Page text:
Marketers, I urge you to go the extra mile in your programs to give moms significant time savings. Do more than launch another quick fix or super-convenient option that packs well in a purse or adds to their already full to-do lists. Let’s get creative to enable this change. Our moms deserve it.

2 comments about "Where Is The Relief For The Busier-than-ever Mom?".
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  1. Samantha Fein from Threxy, Inc., November 3, 2014 at 3:05 p.m.

    Great post, Greg.

    It's a fine line to write about giving moms more time or referring to "busy moms" because it can sound condescending and, especially coming from a guy it can sound sexist. You did a great job explaining the problem.

    But the solution... the solution is so very hard to tackle.

    There are great brands that live to serve moms like me:
    Evernote to be my organizational side-kick, or Common Sense Media that saves me time battling with my kids over what's appropriate or not. Brands like up and coming kids' fashion app Totspot (where I'm VP of marketing) live to make a mom's clothes shopping easy.

    But if we're being honest, none of these brands -- and maybe no brand I can think of other than Amazon Prime and Google Shopping Express actually give me any kind of meaningful time back. Neither of them will let me sleep in on a Saturday morning.

    If we "busy moms" are lucky, brands will understand that we don't want our lives "back" to what it was before we had kids. We just want more time to spend with them.

  2. Rochelle Nemrow from FamilyID, November 6, 2014 at 11:32 a.m.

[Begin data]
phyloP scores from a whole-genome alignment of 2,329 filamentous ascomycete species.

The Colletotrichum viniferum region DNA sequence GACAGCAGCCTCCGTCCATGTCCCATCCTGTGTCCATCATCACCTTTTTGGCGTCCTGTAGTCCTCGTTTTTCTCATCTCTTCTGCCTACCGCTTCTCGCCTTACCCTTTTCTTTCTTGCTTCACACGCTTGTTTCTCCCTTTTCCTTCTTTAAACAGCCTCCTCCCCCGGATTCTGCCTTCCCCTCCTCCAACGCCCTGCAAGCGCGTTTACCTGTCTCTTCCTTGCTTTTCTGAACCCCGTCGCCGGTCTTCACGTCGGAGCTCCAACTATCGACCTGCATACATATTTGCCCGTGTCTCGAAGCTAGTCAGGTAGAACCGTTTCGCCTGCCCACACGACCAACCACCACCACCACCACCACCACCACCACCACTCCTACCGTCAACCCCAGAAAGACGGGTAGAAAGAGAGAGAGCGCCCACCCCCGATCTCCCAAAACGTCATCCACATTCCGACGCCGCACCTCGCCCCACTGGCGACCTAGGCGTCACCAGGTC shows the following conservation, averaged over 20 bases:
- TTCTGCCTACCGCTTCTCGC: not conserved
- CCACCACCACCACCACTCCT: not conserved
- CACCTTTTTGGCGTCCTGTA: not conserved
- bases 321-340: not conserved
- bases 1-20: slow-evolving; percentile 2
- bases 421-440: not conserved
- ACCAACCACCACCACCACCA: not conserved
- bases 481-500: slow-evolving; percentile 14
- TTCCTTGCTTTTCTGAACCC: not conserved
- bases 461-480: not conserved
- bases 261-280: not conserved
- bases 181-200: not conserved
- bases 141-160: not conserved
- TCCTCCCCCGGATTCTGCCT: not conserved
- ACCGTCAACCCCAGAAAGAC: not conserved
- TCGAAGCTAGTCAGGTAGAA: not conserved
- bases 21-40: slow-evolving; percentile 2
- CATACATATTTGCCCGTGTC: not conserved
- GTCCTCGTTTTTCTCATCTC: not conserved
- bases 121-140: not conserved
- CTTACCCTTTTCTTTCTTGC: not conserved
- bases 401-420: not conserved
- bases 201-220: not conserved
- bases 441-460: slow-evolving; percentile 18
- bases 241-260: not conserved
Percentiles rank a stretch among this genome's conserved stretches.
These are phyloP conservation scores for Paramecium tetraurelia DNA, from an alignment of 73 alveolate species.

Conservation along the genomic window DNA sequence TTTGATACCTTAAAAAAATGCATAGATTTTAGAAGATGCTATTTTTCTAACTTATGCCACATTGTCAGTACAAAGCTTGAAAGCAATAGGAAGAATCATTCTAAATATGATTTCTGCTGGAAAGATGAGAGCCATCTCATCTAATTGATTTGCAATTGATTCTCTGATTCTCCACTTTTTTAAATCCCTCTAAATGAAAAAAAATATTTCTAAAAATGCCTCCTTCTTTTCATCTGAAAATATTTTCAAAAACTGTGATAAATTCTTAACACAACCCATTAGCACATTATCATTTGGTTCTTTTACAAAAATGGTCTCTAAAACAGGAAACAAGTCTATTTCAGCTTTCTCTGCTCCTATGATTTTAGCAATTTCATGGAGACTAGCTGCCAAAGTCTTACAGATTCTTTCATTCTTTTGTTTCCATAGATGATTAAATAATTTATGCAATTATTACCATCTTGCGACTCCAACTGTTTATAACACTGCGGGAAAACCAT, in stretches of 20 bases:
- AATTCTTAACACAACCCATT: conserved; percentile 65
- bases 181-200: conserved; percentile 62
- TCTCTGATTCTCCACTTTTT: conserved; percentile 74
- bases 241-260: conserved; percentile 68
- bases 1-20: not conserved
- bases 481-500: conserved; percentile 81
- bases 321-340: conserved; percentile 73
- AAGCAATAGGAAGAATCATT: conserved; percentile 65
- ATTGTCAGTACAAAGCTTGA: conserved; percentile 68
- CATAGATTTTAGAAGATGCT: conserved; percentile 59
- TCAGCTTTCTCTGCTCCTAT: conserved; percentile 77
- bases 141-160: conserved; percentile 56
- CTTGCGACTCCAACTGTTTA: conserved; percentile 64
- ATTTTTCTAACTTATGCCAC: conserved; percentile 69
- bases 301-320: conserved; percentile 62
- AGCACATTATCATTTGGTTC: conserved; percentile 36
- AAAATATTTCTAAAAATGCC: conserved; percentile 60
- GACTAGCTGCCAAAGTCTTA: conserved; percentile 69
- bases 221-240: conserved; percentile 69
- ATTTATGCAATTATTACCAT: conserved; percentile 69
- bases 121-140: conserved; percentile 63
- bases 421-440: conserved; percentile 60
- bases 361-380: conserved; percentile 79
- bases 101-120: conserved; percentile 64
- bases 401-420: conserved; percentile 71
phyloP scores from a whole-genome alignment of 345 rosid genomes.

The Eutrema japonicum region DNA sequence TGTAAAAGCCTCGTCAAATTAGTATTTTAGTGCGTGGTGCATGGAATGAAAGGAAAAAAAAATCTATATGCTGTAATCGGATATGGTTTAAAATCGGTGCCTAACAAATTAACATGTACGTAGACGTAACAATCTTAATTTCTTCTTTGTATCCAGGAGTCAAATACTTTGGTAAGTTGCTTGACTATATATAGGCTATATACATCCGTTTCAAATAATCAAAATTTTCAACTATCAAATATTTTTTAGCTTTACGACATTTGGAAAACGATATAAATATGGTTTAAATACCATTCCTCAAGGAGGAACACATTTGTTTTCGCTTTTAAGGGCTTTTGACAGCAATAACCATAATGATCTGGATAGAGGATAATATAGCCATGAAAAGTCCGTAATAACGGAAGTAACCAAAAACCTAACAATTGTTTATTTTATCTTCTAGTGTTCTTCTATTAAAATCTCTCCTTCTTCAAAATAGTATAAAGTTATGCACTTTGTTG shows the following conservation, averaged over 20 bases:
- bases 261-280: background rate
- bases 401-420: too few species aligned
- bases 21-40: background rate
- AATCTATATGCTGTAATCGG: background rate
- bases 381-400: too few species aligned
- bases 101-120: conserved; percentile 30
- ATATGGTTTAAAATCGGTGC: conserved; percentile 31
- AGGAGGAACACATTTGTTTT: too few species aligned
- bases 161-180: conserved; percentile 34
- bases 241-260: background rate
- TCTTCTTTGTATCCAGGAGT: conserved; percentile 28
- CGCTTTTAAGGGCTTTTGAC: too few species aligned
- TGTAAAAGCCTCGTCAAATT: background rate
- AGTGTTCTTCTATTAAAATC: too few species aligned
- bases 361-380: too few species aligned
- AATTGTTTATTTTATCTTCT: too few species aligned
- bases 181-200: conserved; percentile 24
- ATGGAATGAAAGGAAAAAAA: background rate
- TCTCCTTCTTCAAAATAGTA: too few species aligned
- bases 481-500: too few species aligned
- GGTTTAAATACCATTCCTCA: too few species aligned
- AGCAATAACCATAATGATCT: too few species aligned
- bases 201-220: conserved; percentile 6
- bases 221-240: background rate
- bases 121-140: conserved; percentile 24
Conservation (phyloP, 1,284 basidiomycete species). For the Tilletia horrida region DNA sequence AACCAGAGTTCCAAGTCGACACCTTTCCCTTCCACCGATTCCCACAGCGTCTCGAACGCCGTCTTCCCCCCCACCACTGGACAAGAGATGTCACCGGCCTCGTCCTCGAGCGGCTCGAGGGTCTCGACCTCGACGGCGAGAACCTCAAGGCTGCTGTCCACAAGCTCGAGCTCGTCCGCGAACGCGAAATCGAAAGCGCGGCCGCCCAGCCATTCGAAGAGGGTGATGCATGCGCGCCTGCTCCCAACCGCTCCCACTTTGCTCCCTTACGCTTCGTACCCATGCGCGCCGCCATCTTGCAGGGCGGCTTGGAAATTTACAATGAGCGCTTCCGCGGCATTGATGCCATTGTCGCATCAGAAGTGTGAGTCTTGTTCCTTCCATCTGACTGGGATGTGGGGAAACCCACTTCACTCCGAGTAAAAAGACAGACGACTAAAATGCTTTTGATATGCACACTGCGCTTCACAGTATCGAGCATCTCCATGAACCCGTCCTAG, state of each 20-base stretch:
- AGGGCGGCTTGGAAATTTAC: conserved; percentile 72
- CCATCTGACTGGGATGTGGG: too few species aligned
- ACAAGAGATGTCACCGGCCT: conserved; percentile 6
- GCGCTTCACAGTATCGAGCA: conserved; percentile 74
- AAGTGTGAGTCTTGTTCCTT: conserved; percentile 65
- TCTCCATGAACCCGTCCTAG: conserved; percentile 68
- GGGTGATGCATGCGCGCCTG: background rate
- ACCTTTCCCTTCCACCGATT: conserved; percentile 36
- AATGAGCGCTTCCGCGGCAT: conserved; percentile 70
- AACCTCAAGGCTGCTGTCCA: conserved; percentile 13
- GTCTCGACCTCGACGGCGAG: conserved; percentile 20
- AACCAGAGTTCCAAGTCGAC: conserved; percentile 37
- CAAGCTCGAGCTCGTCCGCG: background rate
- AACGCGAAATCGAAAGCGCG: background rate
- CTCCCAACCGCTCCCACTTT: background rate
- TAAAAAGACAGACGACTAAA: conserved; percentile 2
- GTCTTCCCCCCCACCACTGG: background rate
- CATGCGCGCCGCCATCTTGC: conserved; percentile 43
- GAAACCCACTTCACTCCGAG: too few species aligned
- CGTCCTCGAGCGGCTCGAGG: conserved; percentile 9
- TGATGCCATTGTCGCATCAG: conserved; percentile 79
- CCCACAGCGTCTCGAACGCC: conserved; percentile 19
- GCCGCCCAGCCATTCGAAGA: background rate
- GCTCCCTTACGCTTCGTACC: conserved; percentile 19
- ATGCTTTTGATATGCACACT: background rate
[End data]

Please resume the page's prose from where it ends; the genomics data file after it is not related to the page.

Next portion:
In this post, Greg Smith rightly notes that Moms are busy and urges companies to go the extra mile to give moms significant time savings, not just incremental 10-seconds-here, 15-seconds-there savings. His article frequently brushes up against the Busy Mom stereotype but manages to neatly walk the line.

    At FamilyID, we talk about Moms as the CEOs of their families. Stereotypical? Yes. Reality? Yes.

    Moms are the ones investing enormous amounts of consideration, time and money signing up for sports, programs and activities, both for themselves and their families, through our website.

    Smith notes that companies “should not add to Moms’ already full to-do lists”. Hear, hear.

    “Improvement can only come if we provide meaningful utility that changes behavior.” Let’s make sure that we are not trying to fix something that isn’t broken. While a mom with a newborn may love getting groceries delivered, a mom with a toddler at home in the winter may be going stir crazy and love the idea of getting out to go to the store, with a stop at the park swings on the way home.

    Let’s make meaningful changes in the tasks that thrill no one. The niggling annoying tasks that just take up time and suck the joy out of life. Filling in the same form, with the same information for each of your five kids, because each homeroom teacher needs your emergency contact and insurance information on a purple, pink or yellow 8 ½ by 11 form. Use technology to set us free. Give us back 15 minutes, or a half hour that we can use for a nap.